Saturday, 19 May 2018

Celebrate the Collective

Earlier this week I attended Renaissance Women Leaders’Network and it was nearly a year ago that I had contacted Dr Kirstin Ferguson to invite her to be our guest presenter. I had watched and followed Kirstin on Twitter @kirstinferguson recognising that she is a woman that is making a difference. The evidence lies with #CelebratingWomen and her new book 'Women Kind', coming in September. At #RWLN, I finally got to meet Kirstin in real life. You connect with people on Twitter and while you may catch a glimpse of their life or personality online, when you meet in person, the connection becomes authentic and personal. Enthusiastic, energetic and empowering are three words I would use to describe Kirstin. While Kirstin is inspiring and her achievements amazing, I’ve been wondering about keynote speakers and their effectiveness in the professional learning realm of education. Upon reflection, Kirstin's presentation provided some clarification for me. Keynotes can inspire and if you are fortunate, they can also provoke questions, promote reflection, and inevitably develop self-awareness. The days following this event, I also focused on the questions posed by Kirstin for #celebratingwomen. 

What did you want to do at school?
In primary school, I wanted to choreograph ballet. In high school, being a teacher was my goal. It wasn't until I had few other careers, that I finally became a teacher.

What are 3 words to describe your life to date
Evolving, Ever-changing, Connected

Who do you hope to inspire, and why? 
While I don’t view myself as inspirational, I do hope my story helps others realise that if you are passionate and dedicated, you can achieve.  And if you are fortunate to have support, embrace it and be appreciative.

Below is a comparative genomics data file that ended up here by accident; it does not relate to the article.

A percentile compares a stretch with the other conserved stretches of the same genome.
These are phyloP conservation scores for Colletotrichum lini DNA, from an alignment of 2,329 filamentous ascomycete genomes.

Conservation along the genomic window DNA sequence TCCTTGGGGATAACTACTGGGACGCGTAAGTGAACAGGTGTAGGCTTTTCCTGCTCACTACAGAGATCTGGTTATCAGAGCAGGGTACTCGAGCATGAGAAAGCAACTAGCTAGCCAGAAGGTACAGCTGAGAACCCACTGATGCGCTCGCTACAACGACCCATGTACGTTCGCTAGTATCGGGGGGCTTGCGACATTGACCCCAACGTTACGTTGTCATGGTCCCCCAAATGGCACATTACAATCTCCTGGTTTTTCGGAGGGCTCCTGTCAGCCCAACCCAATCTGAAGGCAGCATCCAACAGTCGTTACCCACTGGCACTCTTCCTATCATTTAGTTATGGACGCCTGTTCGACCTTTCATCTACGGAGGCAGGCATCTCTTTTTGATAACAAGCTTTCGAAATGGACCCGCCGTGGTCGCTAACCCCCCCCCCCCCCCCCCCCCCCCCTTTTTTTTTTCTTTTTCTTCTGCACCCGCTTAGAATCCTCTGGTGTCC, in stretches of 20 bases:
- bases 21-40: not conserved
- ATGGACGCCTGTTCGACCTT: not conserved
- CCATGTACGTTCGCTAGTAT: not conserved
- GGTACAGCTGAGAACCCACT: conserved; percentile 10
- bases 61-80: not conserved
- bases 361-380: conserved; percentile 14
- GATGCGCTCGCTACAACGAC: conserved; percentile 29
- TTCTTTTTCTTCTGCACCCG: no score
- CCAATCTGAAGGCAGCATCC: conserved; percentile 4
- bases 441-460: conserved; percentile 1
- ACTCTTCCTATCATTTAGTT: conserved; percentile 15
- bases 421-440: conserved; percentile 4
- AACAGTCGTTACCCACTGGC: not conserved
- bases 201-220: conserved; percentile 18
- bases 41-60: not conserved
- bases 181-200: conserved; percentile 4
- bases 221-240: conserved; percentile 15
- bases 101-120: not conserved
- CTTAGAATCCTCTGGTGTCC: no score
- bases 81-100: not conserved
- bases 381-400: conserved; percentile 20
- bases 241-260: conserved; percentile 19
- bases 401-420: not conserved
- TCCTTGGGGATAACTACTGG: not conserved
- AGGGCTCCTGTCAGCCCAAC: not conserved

How would you describe what it is that you do? 
I create opportunities where educators feel empowered to build their teaching and leadership capacity. 
Part of my role is to organise the placement of practicum students and this week, a very experienced teacher and a first-year student teacher shared with me some activities they had collaboratively created. The experienced teacher had previously implemented sketchnoting into her history classes, after Tracey Ezard introduced it at our professional learning day. She kept me updated on her use of sketchnoting and recently introduced and explained the concept to her student teacher. By the end of the week, both we excited to share their students’ work. Accompanying these sketchnotes were smiles and a sense of satisfaction. We had a conversation about visible learning and the importance of not focusing on artistic talent. While colour and pictures may be aesthetically pleasing, the purpose of sketchnoting is to develop the ability to visually interpret information that may assist with student learning.

Their passion for teaching history and introducing sketchnoting to their students was evident in their speech, facial expressions and actions. The conversation later turned to the tech tools of KahootSocrative and the historical knowledge and experience of the highly accomplished teacher. This was collaboration at its best! Respectful and appreciative for what each other brings to the table, this team has collective efficacy. Collective Teachers' Efficacy (CTE) refers to the staff's shared belief that through their collective action, they can positively influence student outcomes, including those who are disengaged and/or disadvantaged. This reaffirmed that very experienced teachers have much to offer preservice teachers and vice versa. When teachers share their strengths, respect the collaborative process, and focus on a common purpose (improved student outcomes), we all benefit. 

Whether the collective are women, teachers, leaders or students, having a common purpose is central.

 Always learning...

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